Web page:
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Feeling Minnesota

Santana keeps Twins in command of AL Central

Posted: Wednesday February 23, 2005 1:00PM; Updated: Monday February 28, 2005 2:10PM
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AL CENTRAL PREVIEW

Johan Santana
Otto Greule Jr
2005 PROJECTED FINISH
Minnesota
TWINS
2004: 92-70
2005 Preview
2005 Schedule
 Pitching, defense and guys who have been there
Cleveland
INDIANS
2004: 80-82
2005 Preview
2005 Schedule
 They'll make a race of it and get above .500
Chicago
WHITE SOX
2004: 83-79
2005 Preview
2005 Schedule
 Last WS win 1917; is next division title in 2017
Detroit
TIGERS
2004: 72-90
2005 Preview
2005 Schedule
 Bless their hearts for trying, but pitching not there
Kansas City
ROYALS
2004: 58-104
2005 Preview
2005 Schedule
 No pitching, no Beltran and very little hope
Division Previews
AL East | AL Central | AL West
NL East | NL Central | NL West

In the American League Central, payrolls are prim and proper and owners are skinflint-types reminiscent of the good old days. That's where the Twins are the champions, tops among the tightwads, first-class frugals.

So where do they get off paying Johan Santana $40 million bucks?

Even the Central, it seems, has a limit on how low it can go, and when you have a talent like the Twins have in Cy Young-winner Santana, that limit is pushed. Minnesota general manager Terry Ryan, who keeps making the most of his limited resources, talked owner Carl Pohlad into giving four more years to Santana. If those years are anything like '04, the Twins have made a sweetheart of a deal.

Santana alone may be the reason the Twins are again favored in this division. He was so unbelievably good last season that his eye-rubbing stats deserve their own paragraph.

He was 20-6 with a 2.61 ERA. He struck out 265 batters in 228 innings. He had more strikeouts per nine innings, fewer hits allowed and fewer hits-plus-walks allowed than anyone in the league. He was 13-0 with a 1.21 ERA after the All-Star break. He gave up just 14 earned runs in 15 second-half starts. Opponents hit .192 off him, .154 after the break. In his past four losses, the Twins scored all of five runs for him. And this paragraph could be a lot longer.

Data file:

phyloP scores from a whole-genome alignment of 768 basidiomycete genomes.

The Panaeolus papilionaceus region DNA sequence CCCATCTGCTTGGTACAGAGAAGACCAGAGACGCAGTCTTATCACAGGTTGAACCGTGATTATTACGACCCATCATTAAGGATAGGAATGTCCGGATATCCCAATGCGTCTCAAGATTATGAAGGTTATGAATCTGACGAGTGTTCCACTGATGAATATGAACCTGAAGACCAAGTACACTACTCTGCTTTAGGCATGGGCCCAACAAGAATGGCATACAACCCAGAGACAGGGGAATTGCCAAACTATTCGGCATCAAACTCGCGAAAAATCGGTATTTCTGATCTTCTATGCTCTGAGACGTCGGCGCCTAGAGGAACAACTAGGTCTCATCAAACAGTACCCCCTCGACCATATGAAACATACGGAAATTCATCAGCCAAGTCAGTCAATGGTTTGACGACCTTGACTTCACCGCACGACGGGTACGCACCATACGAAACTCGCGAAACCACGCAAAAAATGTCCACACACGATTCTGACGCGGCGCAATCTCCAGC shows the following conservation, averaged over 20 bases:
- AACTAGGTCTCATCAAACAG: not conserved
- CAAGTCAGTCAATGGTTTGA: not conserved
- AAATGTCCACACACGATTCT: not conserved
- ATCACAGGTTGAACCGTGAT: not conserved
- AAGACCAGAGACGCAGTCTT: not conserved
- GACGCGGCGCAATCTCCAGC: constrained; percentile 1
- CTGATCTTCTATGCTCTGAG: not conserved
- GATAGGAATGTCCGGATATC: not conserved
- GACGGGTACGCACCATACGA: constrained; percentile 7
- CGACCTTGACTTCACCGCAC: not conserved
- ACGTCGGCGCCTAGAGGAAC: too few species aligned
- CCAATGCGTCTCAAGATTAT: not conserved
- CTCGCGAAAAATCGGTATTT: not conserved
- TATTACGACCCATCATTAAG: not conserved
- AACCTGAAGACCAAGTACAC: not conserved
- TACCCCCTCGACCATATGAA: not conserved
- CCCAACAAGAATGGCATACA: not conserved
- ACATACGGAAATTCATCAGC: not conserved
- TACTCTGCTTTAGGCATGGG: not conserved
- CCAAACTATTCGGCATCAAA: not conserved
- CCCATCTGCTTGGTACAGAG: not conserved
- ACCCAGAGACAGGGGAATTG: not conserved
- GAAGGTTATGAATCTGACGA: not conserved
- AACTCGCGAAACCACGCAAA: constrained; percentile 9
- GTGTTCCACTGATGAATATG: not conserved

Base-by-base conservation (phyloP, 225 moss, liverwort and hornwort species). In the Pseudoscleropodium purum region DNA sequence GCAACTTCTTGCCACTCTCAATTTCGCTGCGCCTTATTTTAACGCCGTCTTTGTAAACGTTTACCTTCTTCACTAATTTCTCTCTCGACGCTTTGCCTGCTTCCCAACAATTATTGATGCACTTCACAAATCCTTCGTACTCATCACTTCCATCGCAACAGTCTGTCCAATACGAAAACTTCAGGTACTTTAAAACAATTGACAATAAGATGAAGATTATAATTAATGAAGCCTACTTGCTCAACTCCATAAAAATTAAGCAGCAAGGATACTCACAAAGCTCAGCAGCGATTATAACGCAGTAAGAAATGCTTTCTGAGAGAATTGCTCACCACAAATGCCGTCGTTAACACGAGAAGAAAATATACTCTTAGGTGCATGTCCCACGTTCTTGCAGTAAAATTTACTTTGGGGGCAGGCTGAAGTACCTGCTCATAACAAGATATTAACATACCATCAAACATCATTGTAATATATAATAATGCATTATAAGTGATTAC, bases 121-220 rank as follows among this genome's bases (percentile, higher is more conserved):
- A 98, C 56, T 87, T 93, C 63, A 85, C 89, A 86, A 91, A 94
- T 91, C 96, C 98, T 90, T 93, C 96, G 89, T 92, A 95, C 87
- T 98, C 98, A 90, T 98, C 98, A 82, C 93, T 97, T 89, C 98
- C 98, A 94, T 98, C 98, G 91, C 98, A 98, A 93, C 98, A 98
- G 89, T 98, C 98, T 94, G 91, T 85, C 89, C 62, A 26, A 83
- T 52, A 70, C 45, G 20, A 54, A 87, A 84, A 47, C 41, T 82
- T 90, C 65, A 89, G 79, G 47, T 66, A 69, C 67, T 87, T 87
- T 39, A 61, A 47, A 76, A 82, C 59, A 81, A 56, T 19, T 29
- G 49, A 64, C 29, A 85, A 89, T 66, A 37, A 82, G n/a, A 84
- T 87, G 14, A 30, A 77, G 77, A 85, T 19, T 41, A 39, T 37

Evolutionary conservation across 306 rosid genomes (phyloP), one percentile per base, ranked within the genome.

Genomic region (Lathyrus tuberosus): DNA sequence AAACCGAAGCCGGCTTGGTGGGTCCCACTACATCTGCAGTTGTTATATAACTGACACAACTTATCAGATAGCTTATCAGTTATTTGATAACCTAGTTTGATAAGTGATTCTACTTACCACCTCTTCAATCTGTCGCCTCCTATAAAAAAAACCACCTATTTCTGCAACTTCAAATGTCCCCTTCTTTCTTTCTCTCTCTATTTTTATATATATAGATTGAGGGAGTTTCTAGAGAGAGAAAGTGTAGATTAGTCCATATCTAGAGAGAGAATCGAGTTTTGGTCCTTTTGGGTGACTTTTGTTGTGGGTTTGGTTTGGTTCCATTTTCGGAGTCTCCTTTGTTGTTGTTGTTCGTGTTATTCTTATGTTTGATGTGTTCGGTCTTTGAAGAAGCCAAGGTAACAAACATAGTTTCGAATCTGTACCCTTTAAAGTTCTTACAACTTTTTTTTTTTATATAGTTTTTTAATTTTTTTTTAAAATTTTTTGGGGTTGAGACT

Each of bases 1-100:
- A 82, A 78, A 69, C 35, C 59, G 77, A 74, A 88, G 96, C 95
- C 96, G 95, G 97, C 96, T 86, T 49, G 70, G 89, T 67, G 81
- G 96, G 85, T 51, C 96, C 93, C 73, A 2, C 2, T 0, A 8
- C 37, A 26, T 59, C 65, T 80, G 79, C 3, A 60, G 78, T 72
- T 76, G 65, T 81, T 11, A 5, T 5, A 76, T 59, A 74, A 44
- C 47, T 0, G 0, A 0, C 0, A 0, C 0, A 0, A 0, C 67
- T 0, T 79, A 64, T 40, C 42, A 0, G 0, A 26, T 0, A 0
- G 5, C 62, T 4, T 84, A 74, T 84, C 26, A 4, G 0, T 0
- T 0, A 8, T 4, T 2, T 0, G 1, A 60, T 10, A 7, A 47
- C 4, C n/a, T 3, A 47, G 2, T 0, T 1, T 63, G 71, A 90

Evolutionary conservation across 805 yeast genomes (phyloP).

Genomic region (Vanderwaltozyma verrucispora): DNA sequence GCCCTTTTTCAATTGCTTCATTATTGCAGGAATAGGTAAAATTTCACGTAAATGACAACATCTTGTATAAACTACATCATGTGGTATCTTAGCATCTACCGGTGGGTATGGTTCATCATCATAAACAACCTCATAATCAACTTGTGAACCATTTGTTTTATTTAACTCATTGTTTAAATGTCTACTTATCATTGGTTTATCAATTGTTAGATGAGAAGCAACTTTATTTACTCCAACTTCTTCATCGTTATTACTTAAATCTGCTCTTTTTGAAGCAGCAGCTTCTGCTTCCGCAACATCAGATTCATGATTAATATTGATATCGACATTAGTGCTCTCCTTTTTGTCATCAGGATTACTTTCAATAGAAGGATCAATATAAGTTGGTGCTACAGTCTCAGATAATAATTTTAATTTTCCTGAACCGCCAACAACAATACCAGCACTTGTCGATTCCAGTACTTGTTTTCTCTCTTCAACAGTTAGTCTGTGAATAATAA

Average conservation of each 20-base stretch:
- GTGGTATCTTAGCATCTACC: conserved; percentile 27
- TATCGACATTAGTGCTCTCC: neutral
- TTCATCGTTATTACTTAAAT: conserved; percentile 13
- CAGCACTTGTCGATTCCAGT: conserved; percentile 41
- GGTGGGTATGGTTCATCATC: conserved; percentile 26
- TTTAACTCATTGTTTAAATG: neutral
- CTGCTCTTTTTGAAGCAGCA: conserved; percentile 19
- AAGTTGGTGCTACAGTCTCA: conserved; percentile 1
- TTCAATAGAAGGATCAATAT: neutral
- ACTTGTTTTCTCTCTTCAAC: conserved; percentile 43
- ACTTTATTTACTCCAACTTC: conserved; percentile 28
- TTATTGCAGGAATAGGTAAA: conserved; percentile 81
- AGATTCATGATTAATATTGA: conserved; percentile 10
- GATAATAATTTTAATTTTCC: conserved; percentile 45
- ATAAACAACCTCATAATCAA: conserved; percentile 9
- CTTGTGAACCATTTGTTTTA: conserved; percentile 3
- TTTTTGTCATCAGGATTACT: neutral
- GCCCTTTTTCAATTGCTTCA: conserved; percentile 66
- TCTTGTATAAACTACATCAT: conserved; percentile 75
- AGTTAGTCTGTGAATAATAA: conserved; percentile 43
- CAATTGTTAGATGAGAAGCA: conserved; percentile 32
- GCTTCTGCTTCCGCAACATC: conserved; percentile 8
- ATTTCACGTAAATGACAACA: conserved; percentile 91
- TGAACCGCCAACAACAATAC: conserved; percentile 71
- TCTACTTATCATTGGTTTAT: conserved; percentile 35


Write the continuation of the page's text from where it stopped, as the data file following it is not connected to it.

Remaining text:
It's tough to pin a team's success on one player, and the Twins are certainly more than Santana. They have a Gold Glover in center fielder Torii Hunter and a lights-out closer in Joe Nathan. Brad Radke is the co-ace on the staff, a quiet, unassuming sort who also got a lucrative deal (two years, $18 million) from Minnesota this offseason.

The sudden largesse is probably needed for the Twins to stay atop the division. The Indians are in the fourth year of a five-year rebuilding program and just missed the .500 mark last season after an exciting summer. The White Sox revamped a team that won 83 games in '04. They could challenge again. The Tigers are comers and they, too, broke open the checkbook, most notably with a $75 million deal to get former White Sox outfielder Magglio Ordonez. Only the struggling Royals seem out of chances in this division.

The Twins have won three straight Central titles on the cheap, but they've been bumped out of the playoffs in the first round the last two years and have yet to make it to the World Series as Central champs.

We'll see where spending a little more money gets them this year.

Click below for the rest of John Donovan's AL Central preview.

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